People can collect reply paid postcards to fill in and post back from Visitor Centres & other venues around the area, enter sightings via the surveys web form or download the free MOORWILD phone & tablet app available for both Apple & Android, links to download are on the MoorAPPS page where other apps for moss, plants and landscape are also available. Data about possible adder and common lizard distribution is particularly lacking from the northern & western Dark Peak and the South Pennines and it is hoped this survey will locate new sightings. The app and the web form also allow people to upload photos to aid in verification, which is particularly valuable for determining if a reported snake is an adder or a grass snake as these are often mis-identified.
Due to unforeseen circumstances our speaker for the spring meeting had to cancel so prior to the AGM the secretary updated the members on the October 2016 Vanishing Viper adder conference and also on the Natural England GCN District Level Licensing Project that was the subject of a presentation at the 2017 Herpetofauna Workers Meeting in February at Nottingham.
It is hoped to reschedule the grass snake and adder research talk to later in the year.
Our Spring meeting on Saturday 4th March starting at 2pm will feature a talk by Kevin Palmer from Reaseheath College in Nantwich on the research activity that has been taking place at the College, including work with both adders and grass snakes. The meeting is free & open to anyone and will also cover Natural England's proposals on District Level Licensing for great crested newt, followed by a brief AGM for Derbyshire ARG members.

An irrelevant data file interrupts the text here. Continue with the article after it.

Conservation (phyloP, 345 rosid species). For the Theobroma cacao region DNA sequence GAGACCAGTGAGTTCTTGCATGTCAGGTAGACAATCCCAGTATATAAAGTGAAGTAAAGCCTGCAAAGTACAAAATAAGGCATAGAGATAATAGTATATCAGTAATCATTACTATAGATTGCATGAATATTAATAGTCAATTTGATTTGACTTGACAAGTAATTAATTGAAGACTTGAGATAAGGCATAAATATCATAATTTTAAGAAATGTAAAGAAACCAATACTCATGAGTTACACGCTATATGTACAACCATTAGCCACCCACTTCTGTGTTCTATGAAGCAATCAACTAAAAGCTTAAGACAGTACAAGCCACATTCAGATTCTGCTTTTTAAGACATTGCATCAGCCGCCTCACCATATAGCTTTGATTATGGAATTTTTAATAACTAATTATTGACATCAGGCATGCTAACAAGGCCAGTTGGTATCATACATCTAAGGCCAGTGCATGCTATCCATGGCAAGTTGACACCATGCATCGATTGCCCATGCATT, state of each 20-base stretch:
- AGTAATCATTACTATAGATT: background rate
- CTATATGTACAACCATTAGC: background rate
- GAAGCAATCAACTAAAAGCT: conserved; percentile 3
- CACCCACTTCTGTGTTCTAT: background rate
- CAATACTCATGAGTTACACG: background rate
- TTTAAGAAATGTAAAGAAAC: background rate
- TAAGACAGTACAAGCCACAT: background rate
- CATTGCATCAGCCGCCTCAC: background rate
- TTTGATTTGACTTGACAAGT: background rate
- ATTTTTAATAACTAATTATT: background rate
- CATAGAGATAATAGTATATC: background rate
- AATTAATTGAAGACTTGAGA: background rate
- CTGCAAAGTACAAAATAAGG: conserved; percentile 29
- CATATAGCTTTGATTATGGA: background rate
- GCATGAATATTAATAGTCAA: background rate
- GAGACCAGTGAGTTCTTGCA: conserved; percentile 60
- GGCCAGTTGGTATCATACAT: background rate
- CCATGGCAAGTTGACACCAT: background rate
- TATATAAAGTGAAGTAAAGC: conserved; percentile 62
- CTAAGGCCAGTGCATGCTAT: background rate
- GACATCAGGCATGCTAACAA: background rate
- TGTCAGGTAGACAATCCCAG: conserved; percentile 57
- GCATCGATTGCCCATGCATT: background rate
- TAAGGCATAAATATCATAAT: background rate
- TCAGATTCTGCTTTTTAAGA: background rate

The meeting is being held in the Derbyshire Wildlife Trust's Whistlestop Centre at Matlock Bath Railway Station just off the A6 road. There is a large pay & display car park at the station.
The Freshwater Habitats Trust have sent out the results from the analysis for great crested newt eDNA of their Pond Net samples earlier this year. Members of Derbyshire ARG had a field trip to a pond near Pilsbury in the Peak National Park which was the square allocated to us in the PondNet survey. A previous visit by FHT in 2015 was apparently negative for GCN eDNA but our sample from May 2016 has come back as positive for the presence of great crested newts.\r
Two other ponds near Hartington where we went on to take further eDNA samples for analysis by ADAS (and paid for by Derbyshire ARG) had already come back as positive for great crested newts. The farmer who owns one of the ponds would like us to survey all his 4 ponds in 2017 so it is planned to organise surveys there and at another farm near Pikehall next spring.
Derby ARG have been invited to have a stand at the 2018 DaNES (Derbyshire & Nottinghamshire Entomological Society) Annual Show being held at Derby University. There will be a large number of exhibits by individuals and organisations - informative displays, demonstrations, hands-on activities, live insects and sales stalls. There will also be a series of interesting talks throughout the day. Plenty to see, do and buy, and a café for refreshments. Wheelchair friendly. Free parking and FREE ADMISSION. So do come along to this free event between 10.30am and 4.30pm